Tech Tips

Springtime Suspension Maintenance Guide

Spring Suspension Maintenance Guide
Your bike's suspension needs care and service. There's no better time than now.

Spring is in the air, Valentine’s Day has come and gone, and now we can address our feelings for the other loves in our life — our bikes. The last ride of the year is often never expected to be the last ride, so it is easy to put your bike away dirty or wet with full intention of riding it again soon. The first ride of the season reminds you how important maintenance can be.

No matter what level of bike you have, your suspension is arguably the most important component to your mountain bike's performance. Properly working components make or break your experience when trail riding and suspension is the bulk of the experience. If a new rig isn’t in the budget for this year, I highly recommend servicing and tuning your current bike's shock absorbers.



I'll highlight a few things to consider regarding the importance of maintaining your bike's suspension before getting your season started.

Regular service and the maintenance schedule

The life of any mountain bike fork or shock is a busy one as they bump and ride their way down thousands of miles of trails a year. This is why brands like Fox Racing Shox have a firm service interval guide to keep their product performing. Sometimes this service interval information isn’t made as public as it should be; take for example Fox air shocks. Fox recommends that you service the air sleeve and inspect all bushings every 40 operational hours. This can be as simple as cleaning and lubing them with a teflon spray. I like to use the Finish Line Aerosol Spray in my bike shop.



A full rebuild service is recommended for every 200 hours of use. For all you Strava users out there, you can see how your rides start to stack the time clock pretty quick. The service manager at our store suggests that the average rider get a basic oil change on their suspension annually. If you ride more often then the weekend warrior, say three to four times a week, you may want to have the oil changed at the beginning and the middle of the season as well. Some of our athletes that ride every day will have six or seven full overhauls throughout the season to keep their bike running at the highest performance possible. Preventative maintenance is a requirement to keep your suspension alive; once there is damage to the teflon layer coating on the stanchion tubes or bushings from lack of oil lubrication, it is too late.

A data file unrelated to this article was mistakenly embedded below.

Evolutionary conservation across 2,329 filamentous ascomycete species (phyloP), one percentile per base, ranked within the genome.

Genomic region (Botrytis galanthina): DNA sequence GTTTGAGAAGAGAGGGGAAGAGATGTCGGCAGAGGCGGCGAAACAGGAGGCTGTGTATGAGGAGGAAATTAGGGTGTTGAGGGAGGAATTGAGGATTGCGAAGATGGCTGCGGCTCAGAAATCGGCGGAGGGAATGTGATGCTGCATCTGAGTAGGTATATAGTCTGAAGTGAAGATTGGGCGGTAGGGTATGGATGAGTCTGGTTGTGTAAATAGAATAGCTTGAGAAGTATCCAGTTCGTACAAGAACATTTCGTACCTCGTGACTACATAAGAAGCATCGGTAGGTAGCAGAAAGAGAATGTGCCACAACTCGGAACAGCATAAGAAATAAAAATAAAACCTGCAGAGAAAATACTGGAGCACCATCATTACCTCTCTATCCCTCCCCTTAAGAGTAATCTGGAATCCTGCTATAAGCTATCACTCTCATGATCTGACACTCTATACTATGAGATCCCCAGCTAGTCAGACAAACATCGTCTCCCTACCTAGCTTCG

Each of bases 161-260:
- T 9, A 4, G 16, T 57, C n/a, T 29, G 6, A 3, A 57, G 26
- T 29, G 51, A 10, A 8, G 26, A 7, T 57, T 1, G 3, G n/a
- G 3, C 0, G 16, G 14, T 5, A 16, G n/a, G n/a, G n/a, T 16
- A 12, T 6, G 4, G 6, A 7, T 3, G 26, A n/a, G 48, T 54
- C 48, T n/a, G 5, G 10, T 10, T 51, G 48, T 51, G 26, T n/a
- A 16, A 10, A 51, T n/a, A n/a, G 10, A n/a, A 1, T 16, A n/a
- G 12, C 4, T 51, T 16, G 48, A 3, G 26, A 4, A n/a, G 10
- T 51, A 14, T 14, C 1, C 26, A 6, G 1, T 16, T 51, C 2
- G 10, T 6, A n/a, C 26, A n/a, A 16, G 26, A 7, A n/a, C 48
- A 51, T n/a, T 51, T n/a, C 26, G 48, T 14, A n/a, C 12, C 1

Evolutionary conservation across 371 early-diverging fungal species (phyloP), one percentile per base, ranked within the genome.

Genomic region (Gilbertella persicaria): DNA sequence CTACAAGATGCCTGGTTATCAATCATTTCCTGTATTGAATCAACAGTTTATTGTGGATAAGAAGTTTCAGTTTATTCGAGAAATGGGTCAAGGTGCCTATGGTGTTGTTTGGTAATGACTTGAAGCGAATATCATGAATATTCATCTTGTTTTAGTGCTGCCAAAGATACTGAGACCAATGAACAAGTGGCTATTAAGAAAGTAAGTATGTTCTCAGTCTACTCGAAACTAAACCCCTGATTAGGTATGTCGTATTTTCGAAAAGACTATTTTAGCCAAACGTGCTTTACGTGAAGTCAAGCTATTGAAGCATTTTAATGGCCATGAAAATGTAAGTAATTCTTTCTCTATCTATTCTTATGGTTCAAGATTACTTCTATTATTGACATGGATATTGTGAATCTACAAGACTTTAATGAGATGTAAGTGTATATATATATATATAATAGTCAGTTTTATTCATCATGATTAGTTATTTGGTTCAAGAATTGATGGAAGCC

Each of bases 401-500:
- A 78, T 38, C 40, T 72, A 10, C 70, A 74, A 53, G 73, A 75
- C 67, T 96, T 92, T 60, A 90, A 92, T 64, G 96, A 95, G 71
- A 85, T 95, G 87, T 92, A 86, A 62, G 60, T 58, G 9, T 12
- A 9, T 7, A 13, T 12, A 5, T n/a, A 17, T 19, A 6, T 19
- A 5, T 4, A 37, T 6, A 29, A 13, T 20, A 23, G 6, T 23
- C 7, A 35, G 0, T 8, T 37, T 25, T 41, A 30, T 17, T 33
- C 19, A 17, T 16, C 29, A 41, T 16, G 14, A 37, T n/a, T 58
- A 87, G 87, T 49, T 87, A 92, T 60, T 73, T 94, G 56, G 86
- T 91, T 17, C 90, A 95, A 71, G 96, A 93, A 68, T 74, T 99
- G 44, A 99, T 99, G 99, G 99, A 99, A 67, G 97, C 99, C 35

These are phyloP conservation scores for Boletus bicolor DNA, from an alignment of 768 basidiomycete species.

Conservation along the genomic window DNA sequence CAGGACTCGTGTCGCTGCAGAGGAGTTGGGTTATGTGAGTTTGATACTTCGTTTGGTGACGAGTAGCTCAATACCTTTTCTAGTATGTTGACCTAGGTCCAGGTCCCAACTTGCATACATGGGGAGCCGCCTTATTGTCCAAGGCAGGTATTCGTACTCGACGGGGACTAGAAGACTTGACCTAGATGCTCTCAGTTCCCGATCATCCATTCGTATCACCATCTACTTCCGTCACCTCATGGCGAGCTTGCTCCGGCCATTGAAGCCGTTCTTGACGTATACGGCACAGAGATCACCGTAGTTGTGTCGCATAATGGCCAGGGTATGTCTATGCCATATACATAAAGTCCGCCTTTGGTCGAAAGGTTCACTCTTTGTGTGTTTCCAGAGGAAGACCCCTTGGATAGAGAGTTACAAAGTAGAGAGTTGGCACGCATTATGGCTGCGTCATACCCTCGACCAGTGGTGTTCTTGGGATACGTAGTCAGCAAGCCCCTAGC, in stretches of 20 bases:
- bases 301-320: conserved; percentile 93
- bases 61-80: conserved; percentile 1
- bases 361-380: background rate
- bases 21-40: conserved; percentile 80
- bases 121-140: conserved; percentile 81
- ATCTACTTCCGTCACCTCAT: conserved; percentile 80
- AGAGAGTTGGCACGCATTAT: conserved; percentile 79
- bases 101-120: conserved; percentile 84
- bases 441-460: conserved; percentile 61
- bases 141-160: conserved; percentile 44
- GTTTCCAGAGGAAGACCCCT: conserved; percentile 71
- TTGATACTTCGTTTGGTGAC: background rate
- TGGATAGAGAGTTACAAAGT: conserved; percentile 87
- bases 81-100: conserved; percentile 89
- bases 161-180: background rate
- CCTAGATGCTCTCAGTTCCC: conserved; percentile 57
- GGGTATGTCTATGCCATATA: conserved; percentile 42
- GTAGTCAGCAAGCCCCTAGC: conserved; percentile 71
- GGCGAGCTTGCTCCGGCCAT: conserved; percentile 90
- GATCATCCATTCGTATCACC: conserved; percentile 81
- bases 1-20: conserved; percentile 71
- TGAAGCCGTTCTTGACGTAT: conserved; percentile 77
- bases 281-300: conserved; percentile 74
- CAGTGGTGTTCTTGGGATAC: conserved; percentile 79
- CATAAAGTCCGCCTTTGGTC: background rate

A “chirpy” sound coming from your front or rear suspension is often the result of dry seals. There is a certain amount of lube fluid in each fork and shock, and as the fluid wears it will get thicker and not be as slippery. At that point, the lube fluid will no longer be able to spread as easily and will result in a dry seal sliding across the shaft, creating the "chirpy" sound. Prolonged dry seals, just like skin, will crack, and once the seals have cracked they are in danger of leaking oil. This can be troublesome because the oil can dribble down the fork leg and contaminate your brake pads, resulting in an immediate loss of braking performance, a huge safety risk. Therefore, it is a great idea to keep your suspension clean and visually inspect the seals before every ride. A few drops of a teflon chain lube can be a nice way to externally lube your seals, keep them from cracking, and make sure all the dust or mud slips off the surface of the sliders. If your seals are leaking oil, your fork is telling you it’s sick and needs a trip to the bike doctor.

DIY or bring it in? Consider tools, recalls, & upgrades

The offseason is the best time to bring your equipment in to your local bike shop for service. For one, it's not as busy, so the staff will have a little more freedom with time to go the extra mile. Also, in cases where a fork or shock is still covered by its warranty, it may have to be sent back to the brands service center, leading to some down time without the bike, a pill that is a lot easier to swallow in the winter.

Servicing suspension has become a lot easier than it used to be with the help of online tutorials and parts lists provided by manufacturers. If you're willing to invest in the tools and the time, you can accomplish this in your own home. Amassing the right tools for the job can get very expensive, something a bike shop is willing to do because it will use them for many a service and to work efficiently — the right tools for the job. For example, Abbey Tools makes purpose-built top cap sockets to allow for easy, damage-free extraction of fork shock top caps. Use of tool substitutes / hacks can do damage to your components.